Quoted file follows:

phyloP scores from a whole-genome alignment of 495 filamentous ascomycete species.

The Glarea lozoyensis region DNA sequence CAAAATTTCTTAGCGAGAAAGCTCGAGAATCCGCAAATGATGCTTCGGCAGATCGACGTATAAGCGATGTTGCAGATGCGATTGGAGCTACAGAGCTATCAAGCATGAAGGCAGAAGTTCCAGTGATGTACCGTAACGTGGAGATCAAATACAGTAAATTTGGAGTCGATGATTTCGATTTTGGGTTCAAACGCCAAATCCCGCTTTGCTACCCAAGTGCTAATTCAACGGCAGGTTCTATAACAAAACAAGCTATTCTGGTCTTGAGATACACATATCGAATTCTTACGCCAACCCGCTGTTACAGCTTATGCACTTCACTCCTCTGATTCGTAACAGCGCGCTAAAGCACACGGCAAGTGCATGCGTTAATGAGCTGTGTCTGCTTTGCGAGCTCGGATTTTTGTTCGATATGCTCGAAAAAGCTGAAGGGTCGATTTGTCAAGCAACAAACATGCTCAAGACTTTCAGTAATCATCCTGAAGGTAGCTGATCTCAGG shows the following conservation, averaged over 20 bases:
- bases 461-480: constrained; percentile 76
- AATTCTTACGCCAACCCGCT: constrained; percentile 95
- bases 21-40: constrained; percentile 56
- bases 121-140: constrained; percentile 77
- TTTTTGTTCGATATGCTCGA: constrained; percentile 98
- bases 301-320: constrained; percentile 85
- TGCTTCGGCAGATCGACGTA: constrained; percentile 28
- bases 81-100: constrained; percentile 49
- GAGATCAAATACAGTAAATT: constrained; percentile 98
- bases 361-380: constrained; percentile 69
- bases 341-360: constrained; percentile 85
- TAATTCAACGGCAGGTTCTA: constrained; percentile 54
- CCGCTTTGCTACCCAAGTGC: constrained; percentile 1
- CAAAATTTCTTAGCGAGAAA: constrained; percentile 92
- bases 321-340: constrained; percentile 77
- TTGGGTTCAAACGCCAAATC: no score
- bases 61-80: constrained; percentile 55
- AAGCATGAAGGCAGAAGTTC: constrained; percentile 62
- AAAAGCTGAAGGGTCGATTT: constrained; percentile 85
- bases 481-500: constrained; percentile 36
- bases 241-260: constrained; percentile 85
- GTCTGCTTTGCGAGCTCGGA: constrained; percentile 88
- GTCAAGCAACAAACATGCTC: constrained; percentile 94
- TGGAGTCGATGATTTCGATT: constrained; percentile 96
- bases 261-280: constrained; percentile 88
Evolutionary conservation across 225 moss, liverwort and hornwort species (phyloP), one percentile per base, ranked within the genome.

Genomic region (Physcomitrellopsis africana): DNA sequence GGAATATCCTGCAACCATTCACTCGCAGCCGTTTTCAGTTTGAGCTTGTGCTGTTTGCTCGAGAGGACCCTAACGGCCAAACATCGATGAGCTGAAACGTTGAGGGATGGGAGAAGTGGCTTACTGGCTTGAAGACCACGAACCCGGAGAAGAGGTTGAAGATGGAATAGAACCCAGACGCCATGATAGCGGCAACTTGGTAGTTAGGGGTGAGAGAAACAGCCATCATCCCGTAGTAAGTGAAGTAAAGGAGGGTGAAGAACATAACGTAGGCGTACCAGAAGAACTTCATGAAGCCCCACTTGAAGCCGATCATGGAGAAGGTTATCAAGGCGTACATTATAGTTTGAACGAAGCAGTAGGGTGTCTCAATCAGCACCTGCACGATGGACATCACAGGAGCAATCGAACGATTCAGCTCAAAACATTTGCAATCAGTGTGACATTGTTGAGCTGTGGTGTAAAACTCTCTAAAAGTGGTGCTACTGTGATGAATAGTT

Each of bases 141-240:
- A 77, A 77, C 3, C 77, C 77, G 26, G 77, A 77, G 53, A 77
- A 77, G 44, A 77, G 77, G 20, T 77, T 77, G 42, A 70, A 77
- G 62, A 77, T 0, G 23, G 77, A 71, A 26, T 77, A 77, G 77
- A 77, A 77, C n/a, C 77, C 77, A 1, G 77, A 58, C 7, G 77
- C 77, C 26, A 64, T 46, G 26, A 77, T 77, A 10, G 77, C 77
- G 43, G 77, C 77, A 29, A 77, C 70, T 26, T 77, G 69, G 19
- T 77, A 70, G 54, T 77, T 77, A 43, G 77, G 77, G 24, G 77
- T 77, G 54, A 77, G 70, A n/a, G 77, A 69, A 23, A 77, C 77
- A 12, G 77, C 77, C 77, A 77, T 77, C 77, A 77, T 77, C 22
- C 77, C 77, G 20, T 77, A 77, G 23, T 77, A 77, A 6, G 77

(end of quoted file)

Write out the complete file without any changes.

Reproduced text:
phyloP scores from a whole-genome alignment of 495 filamentous ascomycete species.

The Glarea lozoyensis region DNA sequence CAAAATTTCTTAGCGAGAAAGCTCGAGAATCCGCAAATGATGCTTCGGCAGATCGACGTATAAGCGATGTTGCAGATGCGATTGGAGCTACAGAGCTATCAAGCATGAAGGCAGAAGTTCCAGTGATGTACCGTAACGTGGAGATCAAATACAGTAAATTTGGAGTCGATGATTTCGATTTTGGGTTCAAACGCCAAATCCCGCTTTGCTACCCAAGTGCTAATTCAACGGCAGGTTCTATAACAAAACAAGCTATTCTGGTCTTGAGATACACATATCGAATTCTTACGCCAACCCGCTGTTACAGCTTATGCACTTCACTCCTCTGATTCGTAACAGCGCGCTAAAGCACACGGCAAGTGCATGCGTTAATGAGCTGTGTCTGCTTTGCGAGCTCGGATTTTTGTTCGATATGCTCGAAAAAGCTGAAGGGTCGATTTGTCAAGCAACAAACATGCTCAAGACTTTCAGTAATCATCCTGAAGGTAGCTGATCTCAGG shows the following conservation, averaged over 20 bases:
- bases 461-480: constrained; percentile 76
- AATTCTTACGCCAACCCGCT: constrained; percentile 95
- bases 21-40: constrained; percentile 56
- bases 121-140: constrained; percentile 77
- TTTTTGTTCGATATGCTCGA: constrained; percentile 98
- bases 301-320: constrained; percentile 85
- TGCTTCGGCAGATCGACGTA: constrained; percentile 28
- bases 81-100: constrained; percentile 49
- GAGATCAAATACAGTAAATT: constrained; percentile 98
- bases 361-380: constrained; percentile 69
- bases 341-360: constrained; percentile 85
- TAATTCAACGGCAGGTTCTA: constrained; percentile 54
- CCGCTTTGCTACCCAAGTGC: constrained; percentile 1
- CAAAATTTCTTAGCGAGAAA: constrained; percentile 92
- bases 321-340: constrained; percentile 77
- TTGGGTTCAAACGCCAAATC: no score
- bases 61-80: constrained; percentile 55
- AAGCATGAAGGCAGAAGTTC: constrained; percentile 62
- AAAAGCTGAAGGGTCGATTT: constrained; percentile 85
- bases 481-500: constrained; percentile 36
- bases 241-260: constrained; percentile 85
- GTCTGCTTTGCGAGCTCGGA: constrained; percentile 88
- GTCAAGCAACAAACATGCTC: constrained; percentile 94
- TGGAGTCGATGATTTCGATT: constrained; percentile 96
- bases 261-280: constrained; percentile 88
Evolutionary conservation across 225 moss, liverwort and hornwort species (phyloP), one percentile per base, ranked within the genome.

Genomic region (Physcomitrellopsis africana): DNA sequence GGAATATCCTGCAACCATTCACTCGCAGCCGTTTTCAGTTTGAGCTTGTGCTGTTTGCTCGAGAGGACCCTAACGGCCAAACATCGATGAGCTGAAACGTTGAGGGATGGGAGAAGTGGCTTACTGGCTTGAAGACCACGAACCCGGAGAAGAGGTTGAAGATGGAATAGAACCCAGACGCCATGATAGCGGCAACTTGGTAGTTAGGGGTGAGAGAAACAGCCATCATCCCGTAGTAAGTGAAGTAAAGGAGGGTGAAGAACATAACGTAGGCGTACCAGAAGAACTTCATGAAGCCCCACTTGAAGCCGATCATGGAGAAGGTTATCAAGGCGTACATTATAGTTTGAACGAAGCAGTAGGGTGTCTCAATCAGCACCTGCACGATGGACATCACAGGAGCAATCGAACGATTCAGCTCAAAACATTTGCAATCAGTGTGACATTGTTGAGCTGTGGTGTAAAACTCTCTAAAAGTGGTGCTACTGTGATGAATAGTT

Each of bases 141-240:
- A 77, A 77, C 3, C 77, C 77, G 26, G 77, A 77, G 53, A 77
- A 77, G 44, A 77, G 77, G 20, T 77, T 77, G 42, A 70, A 77
- G 62, A 77, T 0, G 23, G 77, A 71, A 26, T 77, A 77, G 77
- A 77, A 77, C n/a, C 77, C 77, A 1, G 77, A 58, C 7, G 77
- C 77, C 26, A 64, T 46, G 26, A 77, T 77, A 10, G 77, C 77
- G 43, G 77, C 77, A 29, A 77, C 70, T 26, T 77, G 69, G 19
- T 77, A 70, G 54, T 77, T 77, A 43, G 77, G 77, G 24, G 77
- T 77, G 54, A 77, G 70, A n/a, G 77, A 69, A 23, A 77, C 77
- A 12, G 77, C 77, C 77, A 77, T 77, C 77, A 77, T 77, C 22
- C 77, C 77, G 20, T 77, A 77, G 23, T 77, A 77, A 6, G 77